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Psychosomatic Medicine:
Original Articles

Effect of Written Emotional Expression on Immune Function in Patients With Human Immunodeficiency Virus Infection: A Randomized Trial

Petrie, Keith J. PhD; Fontanilla, Iris MSc; Thomas, Mark G. MD; Booth, Roger J. PhD; Pennebaker, James W. PhD

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Abstract

Objectives: To determine whether writing about emotional topics compared with writing about neutral topics could affect CD4+ lymphocyte count and human immunodeficiency virus (HIV) viral load among HIV-infected patients.

Methods: Thirty-seven HIV-infected patients were randomly allocated to 2 writing conditions focusing on emotional or control topics. Participants wrote for 4 days, 30 minutes per day. The CD4+ lymphocyte count and HIV viral load were measured at baseline and at 2 weeks, 3 months, and 6 months after writing.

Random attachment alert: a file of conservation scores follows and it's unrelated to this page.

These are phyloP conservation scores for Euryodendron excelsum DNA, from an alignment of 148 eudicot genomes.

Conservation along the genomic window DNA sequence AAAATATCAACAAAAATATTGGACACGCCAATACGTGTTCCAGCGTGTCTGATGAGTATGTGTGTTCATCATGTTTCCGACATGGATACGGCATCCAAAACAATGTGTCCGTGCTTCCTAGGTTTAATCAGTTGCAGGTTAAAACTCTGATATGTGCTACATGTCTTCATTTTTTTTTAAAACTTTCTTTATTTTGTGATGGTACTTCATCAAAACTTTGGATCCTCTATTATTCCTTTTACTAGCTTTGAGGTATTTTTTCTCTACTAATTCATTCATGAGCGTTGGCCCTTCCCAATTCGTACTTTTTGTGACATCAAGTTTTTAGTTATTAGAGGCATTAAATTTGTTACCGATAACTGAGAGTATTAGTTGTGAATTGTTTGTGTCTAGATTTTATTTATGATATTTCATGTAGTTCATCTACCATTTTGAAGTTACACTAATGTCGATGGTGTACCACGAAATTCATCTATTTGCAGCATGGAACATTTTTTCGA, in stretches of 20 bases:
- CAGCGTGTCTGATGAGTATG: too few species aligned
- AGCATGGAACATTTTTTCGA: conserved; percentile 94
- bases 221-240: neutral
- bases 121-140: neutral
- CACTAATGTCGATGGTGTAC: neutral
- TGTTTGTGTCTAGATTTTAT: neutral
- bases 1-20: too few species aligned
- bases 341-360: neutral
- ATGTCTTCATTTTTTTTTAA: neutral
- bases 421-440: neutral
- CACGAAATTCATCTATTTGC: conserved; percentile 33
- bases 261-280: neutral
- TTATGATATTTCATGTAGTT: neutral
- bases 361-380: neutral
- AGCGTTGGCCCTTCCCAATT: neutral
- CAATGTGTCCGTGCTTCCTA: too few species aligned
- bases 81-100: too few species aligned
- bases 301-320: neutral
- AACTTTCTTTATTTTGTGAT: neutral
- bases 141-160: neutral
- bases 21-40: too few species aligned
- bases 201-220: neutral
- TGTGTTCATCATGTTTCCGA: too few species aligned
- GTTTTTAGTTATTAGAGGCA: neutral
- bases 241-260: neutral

Results: The emotional writing participants rated their essays as more personal, valuable, and emotional than those in the control condition. Relative to the drop in HIV viral load, CD4+ lymphocyte counts increased after the intervention for participants in the emotional writing condition compared with control writing participants.

Conclusions: The results are consistent with those of previous studies using emotional writing in other patient groups. Based on the self-reports of the value of writing and the preliminary laboratory findings, the results suggest that emotional writing may provide benefit for patients with HIV infection.

Copyright © 2004 by American Psychosomatic Society

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